Buffalo Bills offense showing big-play dimension
ORCHARD PARK, N.Y. — Whether it's Tyrod Taylor throwing deep, Sammy Watkins making catches in double coverage or LeSean McCoy bursting his way down the sideline, the Buffalo Bills offense is showing signs of having a big-play dimension.
With injuries piling up on defense, coach Rex Ryan understands he'll have to lean more on his offensive playmakers for the Bills to stay in the AFC playoff hunt.
"Oh yeah, no question," Ryan said Monday. "I think this is what we talked about building a team where it's complementary football. And that's what you want."
The Bills (6-6) are going to need to overcome a banged-up defense that could be minus yet another starter — cornerback Stephon Gilmore — on Sunday when Buffalo travels to play Philadelphia (5-7).
Ryan said he's not sure whether Gilmore will play after he hurt his shoulder in a 30-21 win over Houston on Sunday. Backup cornerback Ron Brooks is in question after he also hurt his shoulder. Starting linebacker Nigel Bradham is in jeopardy of missing his second game with a sprained right ankle.
Starting defensive tackle Kyle Williams is on injured reserve. And starting safety Aaron Williams still isn't ready to return from a neck injury that has forced him to miss the past six games.
That puts more emphasis on Buffalo's offense, which is starting to establish a quick-strike identity that was on full display against Houston.
Taylor, who had three touchdowns passing and another rushing, completed just 11 of 21 attempts, but three of them went for 40 yards or longer. Along with two 53-yard completions to Watkins, and Taylor secured the win with a go-ahead 40-yard touchdown pass to tight end Charles Clay with 1:53 left.
Buffalo's running game showed legs, too. McCoy had runs of 32 and 20 yards in topping 100 for third time in five games. Even Mike Gillislee got into the act by reeling off a 30-yard run a day after being promoted from the practice squad.
Add it up, and the Bills combined for 390 yards offense on just 58 plays from scrimmage against a Texans defense that had not allowed more than 270 yards in each of its previous four games.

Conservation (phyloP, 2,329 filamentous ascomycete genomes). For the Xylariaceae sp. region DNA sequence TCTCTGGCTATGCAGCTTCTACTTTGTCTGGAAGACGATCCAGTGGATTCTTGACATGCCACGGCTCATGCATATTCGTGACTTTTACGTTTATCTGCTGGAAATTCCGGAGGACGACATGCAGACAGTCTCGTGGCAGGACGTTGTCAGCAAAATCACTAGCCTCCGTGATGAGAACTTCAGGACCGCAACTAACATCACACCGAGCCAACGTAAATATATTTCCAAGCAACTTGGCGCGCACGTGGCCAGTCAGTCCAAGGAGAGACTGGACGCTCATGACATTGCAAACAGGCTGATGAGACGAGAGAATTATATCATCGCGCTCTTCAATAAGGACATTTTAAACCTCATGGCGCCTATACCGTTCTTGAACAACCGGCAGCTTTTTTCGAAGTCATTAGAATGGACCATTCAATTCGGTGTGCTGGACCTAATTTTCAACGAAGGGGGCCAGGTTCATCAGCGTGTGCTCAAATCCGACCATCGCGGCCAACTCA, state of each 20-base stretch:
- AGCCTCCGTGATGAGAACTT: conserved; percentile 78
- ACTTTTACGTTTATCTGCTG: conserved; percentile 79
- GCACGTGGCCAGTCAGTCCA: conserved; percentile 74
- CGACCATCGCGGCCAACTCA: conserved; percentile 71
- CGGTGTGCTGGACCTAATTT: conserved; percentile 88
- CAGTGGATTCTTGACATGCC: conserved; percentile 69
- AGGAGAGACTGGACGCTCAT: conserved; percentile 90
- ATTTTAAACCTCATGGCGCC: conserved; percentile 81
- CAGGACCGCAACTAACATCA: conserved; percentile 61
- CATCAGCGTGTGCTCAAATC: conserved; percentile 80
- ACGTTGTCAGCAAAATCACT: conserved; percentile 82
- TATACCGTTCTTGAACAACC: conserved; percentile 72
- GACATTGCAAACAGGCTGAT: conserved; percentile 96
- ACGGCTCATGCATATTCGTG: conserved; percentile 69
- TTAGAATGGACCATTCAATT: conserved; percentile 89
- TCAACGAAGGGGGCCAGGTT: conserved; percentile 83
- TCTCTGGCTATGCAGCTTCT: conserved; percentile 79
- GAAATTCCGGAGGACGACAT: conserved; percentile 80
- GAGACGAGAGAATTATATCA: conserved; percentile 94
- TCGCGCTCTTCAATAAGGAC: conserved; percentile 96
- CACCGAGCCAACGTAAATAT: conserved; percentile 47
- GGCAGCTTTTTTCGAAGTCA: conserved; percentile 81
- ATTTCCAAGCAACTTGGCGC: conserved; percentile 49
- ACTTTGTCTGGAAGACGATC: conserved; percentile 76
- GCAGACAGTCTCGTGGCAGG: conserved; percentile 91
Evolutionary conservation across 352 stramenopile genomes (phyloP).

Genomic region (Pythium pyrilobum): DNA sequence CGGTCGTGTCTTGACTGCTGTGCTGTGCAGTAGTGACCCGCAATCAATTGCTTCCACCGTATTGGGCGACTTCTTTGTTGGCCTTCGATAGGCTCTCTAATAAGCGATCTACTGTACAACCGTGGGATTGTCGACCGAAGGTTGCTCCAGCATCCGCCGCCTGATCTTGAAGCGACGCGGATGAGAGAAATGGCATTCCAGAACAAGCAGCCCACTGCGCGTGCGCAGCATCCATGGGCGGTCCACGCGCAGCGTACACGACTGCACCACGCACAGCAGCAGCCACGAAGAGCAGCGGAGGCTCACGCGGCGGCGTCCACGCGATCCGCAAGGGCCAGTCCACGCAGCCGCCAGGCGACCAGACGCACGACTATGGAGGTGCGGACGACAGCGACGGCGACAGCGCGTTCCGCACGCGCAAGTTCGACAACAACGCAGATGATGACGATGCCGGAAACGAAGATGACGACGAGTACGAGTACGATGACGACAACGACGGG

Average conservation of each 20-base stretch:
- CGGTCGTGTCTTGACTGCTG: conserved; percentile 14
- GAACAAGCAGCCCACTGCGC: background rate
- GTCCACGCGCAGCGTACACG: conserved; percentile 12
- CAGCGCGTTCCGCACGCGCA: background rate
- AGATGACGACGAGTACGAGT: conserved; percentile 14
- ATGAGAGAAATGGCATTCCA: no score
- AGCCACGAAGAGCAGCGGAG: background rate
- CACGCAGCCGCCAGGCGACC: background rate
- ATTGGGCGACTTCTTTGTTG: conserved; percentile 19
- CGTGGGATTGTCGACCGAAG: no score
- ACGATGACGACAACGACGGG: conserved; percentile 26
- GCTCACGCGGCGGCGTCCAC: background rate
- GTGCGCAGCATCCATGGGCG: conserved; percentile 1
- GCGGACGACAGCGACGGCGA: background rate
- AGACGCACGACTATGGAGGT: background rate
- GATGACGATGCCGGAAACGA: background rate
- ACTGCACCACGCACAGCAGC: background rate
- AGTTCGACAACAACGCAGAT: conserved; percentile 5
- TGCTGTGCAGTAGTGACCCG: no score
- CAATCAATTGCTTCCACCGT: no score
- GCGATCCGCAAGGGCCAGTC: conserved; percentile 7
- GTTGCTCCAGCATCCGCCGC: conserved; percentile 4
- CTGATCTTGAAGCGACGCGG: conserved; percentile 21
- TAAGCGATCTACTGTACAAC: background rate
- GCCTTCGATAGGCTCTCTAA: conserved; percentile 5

"Those big plays you see are not by mistake," McCoy said following the game. "We want to pound the ball, give them different looks, and then we want to take shots."
Buffalo's offense is the most productive when balanced. The Bills are 6-0 when attempting 29 or fewer passes.
The Bills lead the NFL with 19 touchdowns of 20 yards or longer. And they entered last weekend ranked second in the NFL with 47 runs of 10 yards or more.
That's the type of approach Ryan and coordinator Greg Roman envisioned when they arrived in Buffalo in January.
It began with the addition of McCoy, the NFL's 2013 yards-rushing leader, who was acquired in a trade with Philadelphia. It continued with Buffalo signing Clay to a contract the Miami Dolphins refused to match. And it came together once Taylor won an offseason quarterback competition and provided the offense a dual-threat dimension as a strong-armed passer and dynamic scrambler.
The Bills are 6-4 under Taylor, a first-time starter who spent the previous four seasons serving as Joe Flacco's backup in Baltimore.
With each outing, Taylor is showing signs of having the potential to keep the job on a long-term basis.
He has set a team record by not throwing an interception in 187 consecutive attempts. He ranks fourth in the NFL with a 104.3 passer rating. And he has a league-leading 117 passer rating in the fourth quarter.
"That tells you that the pressure doesn't get to him. He's a cool customer," Ryan said, referring to Taylor's numbers. "I think that's a good indication that we might actually have a real quarterback."
NOTES: In his past eight starts, Taylor has 13 TDs passing and two rushing with one interception and a lost fumble. ... Ryan said he's hopeful rookie running back Karlos Williams (left shoulder) and starting right tackle Seantrel Henderson (illness) will return after both missed one game. ... Buffalo's 13 touchdowns rushing are the most through 12 games since they had that many in 2002, according to STATS.
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